skip to main content

This content will become publicly available on November 14, 2022

Title: Implementation of CVR in Distribution Networks by Optimal Coordination of BESS and PV Inverters Using Arithmetic Optimization Algorithm
This article proposes a new framework for the substation demand reduction and power loss minimization in distribution networks by implementing conservation voltage reduction (CVR) strategy. The proposed framework coordinates Battery Energy Storage Systems (BESS), Smart PV inverters and voltage control devices -including OLTC and voltage regulators- so that the substation demand and network power loss are reduced while the service voltage range meets the IEEE 1547 standard (120-114 V). The suggested CVR strategy is applied to the IEEE 34-bus case study system consisting of two PV generations and BESS. The smart PV inverters are controlled based on the combined Volt/VArVolt/Watt (VVW) characteristics scheme. Also, BESS is charged and discharged with regard to the time and peaks have control modes, respectively. The Arithmetic Optimization Algorithm (AOA) is implemented in MATLAB scripts for solving the optimization problem. Power flow studies are carried out using OpenDSS software. Results reveal that the new framework can achieve higher substation demand reduction considering the concurrent control of PVs and BESS.
Authors:
;
Award ID(s):
1939144
Publication Date:
NSF-PAR ID:
10317607
Journal Name:
IEEE Green Technologies Conference (GreenTech)
Sponsoring Org:
National Science Foundation
More Like this
  1. Voltage instability occurs when a power system is unable to meet reactive power demand at one or more buses. Voltage instability events have caused several major outages and promise to become more frequent due to increasing energy demand. The future smart grid may help to ensure voltage stability by enabling rapid detection of possible voltage instability and implementation of corrective action. These corrective actions will only be effective in restoring stability if they are chosen in a timely, scalable manner. Current techniques for selecting control actions, however, rely on exhaustive search, and hence may choose an inefficient control strategy. In this paper, we propose a submodular optimization approach to designing a control strategy to prevent voltage instability at one or more buses. Our key insight is that the deviation from the desired voltage is a supermodular function of the set of reactive power injections that are employed, leading to computationally efficient control algorithms with provable optimality guarantees. Furthermore, we show that the optimality bound of our approach can be improved from 1/3 to 1/2 when the power system operates under heavy loading conditions. We demonstrate our framework through extensive simulation study on the IEEE 30 bus test case.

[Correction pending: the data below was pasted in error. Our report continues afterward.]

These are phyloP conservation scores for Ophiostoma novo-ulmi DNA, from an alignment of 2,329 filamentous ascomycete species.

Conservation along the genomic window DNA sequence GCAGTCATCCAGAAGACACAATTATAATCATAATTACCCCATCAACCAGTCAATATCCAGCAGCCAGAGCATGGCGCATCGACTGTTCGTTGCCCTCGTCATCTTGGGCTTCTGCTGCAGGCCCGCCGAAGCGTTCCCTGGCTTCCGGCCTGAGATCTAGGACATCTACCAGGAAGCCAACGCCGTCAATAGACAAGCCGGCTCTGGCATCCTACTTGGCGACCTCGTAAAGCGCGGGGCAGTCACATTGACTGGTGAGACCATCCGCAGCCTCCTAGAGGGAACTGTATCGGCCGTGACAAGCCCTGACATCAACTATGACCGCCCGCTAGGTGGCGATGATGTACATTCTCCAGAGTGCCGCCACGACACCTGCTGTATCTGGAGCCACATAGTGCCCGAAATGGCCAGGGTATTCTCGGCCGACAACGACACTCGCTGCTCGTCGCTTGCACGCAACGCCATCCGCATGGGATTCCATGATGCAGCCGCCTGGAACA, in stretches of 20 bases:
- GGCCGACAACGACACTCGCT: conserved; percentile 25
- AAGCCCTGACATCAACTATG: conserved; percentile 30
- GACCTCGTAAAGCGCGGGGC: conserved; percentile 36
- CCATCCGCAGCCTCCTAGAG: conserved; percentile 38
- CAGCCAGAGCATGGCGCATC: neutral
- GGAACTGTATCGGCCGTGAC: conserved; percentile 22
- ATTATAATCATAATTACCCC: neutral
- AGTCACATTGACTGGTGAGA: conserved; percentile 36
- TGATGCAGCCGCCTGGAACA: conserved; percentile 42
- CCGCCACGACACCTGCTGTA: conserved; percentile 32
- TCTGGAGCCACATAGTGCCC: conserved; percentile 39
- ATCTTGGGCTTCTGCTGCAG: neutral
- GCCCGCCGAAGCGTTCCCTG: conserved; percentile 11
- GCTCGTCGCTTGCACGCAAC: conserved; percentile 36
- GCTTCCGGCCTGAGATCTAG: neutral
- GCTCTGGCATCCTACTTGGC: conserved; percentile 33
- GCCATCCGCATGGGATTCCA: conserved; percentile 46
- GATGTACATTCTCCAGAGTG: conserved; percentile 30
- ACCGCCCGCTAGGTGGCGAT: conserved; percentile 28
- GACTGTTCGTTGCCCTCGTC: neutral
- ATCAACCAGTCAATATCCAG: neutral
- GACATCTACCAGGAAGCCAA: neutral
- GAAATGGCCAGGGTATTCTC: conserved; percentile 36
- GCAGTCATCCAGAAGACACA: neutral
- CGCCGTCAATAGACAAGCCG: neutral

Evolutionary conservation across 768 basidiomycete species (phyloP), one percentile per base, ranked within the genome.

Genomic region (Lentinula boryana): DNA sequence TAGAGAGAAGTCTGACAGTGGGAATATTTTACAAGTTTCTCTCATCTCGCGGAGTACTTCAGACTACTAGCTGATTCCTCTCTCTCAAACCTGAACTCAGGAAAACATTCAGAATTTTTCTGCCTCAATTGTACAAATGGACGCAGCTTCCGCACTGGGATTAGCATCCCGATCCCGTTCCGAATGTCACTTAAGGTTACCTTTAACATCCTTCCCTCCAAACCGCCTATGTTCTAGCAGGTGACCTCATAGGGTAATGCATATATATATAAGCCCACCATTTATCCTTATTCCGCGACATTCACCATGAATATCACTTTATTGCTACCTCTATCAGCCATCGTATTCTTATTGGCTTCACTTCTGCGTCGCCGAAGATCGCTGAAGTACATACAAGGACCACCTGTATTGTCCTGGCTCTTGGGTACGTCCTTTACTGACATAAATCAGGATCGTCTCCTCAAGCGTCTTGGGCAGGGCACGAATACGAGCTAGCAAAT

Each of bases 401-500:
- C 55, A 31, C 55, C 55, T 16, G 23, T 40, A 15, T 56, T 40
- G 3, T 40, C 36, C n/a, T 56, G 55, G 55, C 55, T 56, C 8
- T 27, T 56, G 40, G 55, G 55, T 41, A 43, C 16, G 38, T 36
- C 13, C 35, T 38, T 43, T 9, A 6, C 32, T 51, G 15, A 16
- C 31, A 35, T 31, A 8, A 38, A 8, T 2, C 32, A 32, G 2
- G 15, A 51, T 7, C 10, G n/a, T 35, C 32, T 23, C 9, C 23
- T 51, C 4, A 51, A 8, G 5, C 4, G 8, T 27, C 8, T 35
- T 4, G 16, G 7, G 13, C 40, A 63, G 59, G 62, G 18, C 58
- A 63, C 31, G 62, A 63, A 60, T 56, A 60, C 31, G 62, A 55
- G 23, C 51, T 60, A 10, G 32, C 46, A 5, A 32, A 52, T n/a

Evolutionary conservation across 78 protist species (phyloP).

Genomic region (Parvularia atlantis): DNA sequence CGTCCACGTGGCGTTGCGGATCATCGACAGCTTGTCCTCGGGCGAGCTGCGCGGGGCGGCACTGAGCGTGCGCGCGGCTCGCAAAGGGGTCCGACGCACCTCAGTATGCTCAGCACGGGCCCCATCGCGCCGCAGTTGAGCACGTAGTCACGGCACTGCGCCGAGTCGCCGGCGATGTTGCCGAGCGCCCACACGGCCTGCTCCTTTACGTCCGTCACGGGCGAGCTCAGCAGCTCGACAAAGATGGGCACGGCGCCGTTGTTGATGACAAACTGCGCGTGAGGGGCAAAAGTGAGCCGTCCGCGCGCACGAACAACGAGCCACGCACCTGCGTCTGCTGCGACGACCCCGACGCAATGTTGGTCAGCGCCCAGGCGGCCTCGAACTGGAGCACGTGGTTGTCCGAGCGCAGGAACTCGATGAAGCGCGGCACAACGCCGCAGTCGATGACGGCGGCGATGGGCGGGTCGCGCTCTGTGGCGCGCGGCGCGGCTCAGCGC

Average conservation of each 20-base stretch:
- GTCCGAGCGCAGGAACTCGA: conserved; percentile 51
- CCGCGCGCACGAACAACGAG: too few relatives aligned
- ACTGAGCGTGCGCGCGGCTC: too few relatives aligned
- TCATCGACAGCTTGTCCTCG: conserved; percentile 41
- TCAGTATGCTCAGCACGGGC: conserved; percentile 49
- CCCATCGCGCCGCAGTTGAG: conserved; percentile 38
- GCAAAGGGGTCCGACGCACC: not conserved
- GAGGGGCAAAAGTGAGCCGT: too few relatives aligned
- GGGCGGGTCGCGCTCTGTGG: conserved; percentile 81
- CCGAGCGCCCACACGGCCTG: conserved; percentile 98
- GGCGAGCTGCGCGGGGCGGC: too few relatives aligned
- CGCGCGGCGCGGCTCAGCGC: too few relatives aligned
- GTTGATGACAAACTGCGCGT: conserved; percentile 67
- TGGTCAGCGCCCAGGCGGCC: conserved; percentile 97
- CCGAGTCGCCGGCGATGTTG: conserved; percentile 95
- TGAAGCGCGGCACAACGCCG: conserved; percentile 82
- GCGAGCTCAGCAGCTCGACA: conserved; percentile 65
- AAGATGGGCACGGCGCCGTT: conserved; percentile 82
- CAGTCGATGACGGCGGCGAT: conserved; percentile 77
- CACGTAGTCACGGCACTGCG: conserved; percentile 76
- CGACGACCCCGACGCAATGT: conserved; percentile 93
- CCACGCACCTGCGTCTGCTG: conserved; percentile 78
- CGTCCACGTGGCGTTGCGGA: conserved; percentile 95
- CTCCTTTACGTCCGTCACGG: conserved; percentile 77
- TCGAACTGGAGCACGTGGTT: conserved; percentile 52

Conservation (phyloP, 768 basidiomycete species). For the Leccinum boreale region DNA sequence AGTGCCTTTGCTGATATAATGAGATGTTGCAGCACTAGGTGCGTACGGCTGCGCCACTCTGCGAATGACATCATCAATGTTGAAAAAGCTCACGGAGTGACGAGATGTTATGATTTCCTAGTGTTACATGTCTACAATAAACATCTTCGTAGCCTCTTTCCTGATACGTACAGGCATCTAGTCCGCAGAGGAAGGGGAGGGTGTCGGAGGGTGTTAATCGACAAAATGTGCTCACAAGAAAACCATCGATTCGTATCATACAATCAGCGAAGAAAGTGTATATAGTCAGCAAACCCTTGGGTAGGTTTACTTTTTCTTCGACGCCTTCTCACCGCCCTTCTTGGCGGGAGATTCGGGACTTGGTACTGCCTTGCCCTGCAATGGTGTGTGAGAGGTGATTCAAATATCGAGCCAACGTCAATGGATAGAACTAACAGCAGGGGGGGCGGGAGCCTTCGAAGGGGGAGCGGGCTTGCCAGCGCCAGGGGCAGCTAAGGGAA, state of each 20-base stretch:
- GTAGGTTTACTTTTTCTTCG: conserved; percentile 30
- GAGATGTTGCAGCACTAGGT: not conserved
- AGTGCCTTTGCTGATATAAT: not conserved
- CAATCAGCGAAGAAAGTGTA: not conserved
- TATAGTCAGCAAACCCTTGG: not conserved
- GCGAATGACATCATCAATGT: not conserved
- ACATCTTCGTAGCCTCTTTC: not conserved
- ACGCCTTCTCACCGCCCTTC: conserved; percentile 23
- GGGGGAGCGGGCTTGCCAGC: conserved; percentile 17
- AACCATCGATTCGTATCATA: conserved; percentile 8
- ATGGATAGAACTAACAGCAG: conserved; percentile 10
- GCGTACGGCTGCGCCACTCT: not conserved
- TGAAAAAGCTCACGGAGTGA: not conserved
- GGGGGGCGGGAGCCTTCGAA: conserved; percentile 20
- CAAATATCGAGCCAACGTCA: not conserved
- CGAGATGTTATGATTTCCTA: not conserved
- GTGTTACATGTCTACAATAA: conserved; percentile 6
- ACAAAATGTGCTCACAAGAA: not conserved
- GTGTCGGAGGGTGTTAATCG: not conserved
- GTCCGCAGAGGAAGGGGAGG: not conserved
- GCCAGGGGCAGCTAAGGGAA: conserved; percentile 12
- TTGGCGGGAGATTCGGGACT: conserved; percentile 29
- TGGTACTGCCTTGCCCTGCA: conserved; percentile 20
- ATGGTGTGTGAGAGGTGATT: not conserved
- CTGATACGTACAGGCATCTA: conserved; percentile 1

2. The fast-growing installation of solar PVs has a significant impact on the operation of distribution systems. Grid-tied solar inverters provide reactive power capability to support the voltage profile in a distribution system. In comparison with traditional inverters, smart inverters have the capability of real time remote control through digital communication interfaces. However, cyberattack has become a major threat with the deployment of Information and Communications Technology (ICT) in a smart grid. The past cyberattack incidents have demonstrated how attackers can sabotage a power grid through digital communication systems. In the worst case, numerous electricity consumers can experience a major and extended power outage. Unfortunately, tracking techniques are not efficient for today’s advanced communication networks. Therefore, a reliable cyber protection system is a necessary defense tool for the power grid. In this paper, a signature-based Intrusion Detection System (IDS) is developed to detect cyber intrusions of a distribution system with a high level penetration of solar energy. To identify cyberattack events, an attack table is constructed based on the Temporal Failure Propagation Graph (TFPG) technique. It includes the information of potential cyberattack patterns in terms of attack types and time sequence of anomaly events. Once the detected anomaly events are matchedmore »with any of the predefined attack patterns, it is judged to be a cyberattack. Since the attack patterns are distinguishable from other system failures, it reduces the false positive rate. To study the impact of cyberattacks on solar devices and validate the performance of the proposed IDS, a realistic Cyber-Physical System (CPS) simulation environment available at Virginia Tech (VT) is used to develop an interconnection between the cyber and power system models. The CPS model demonstrates how communication system anomalies can impact the physical system. The results of two example cyberattack test cases are obtained with the IEEE 13 node test feeder system and the power system simulator, DIgSILENT PowerFactory.« less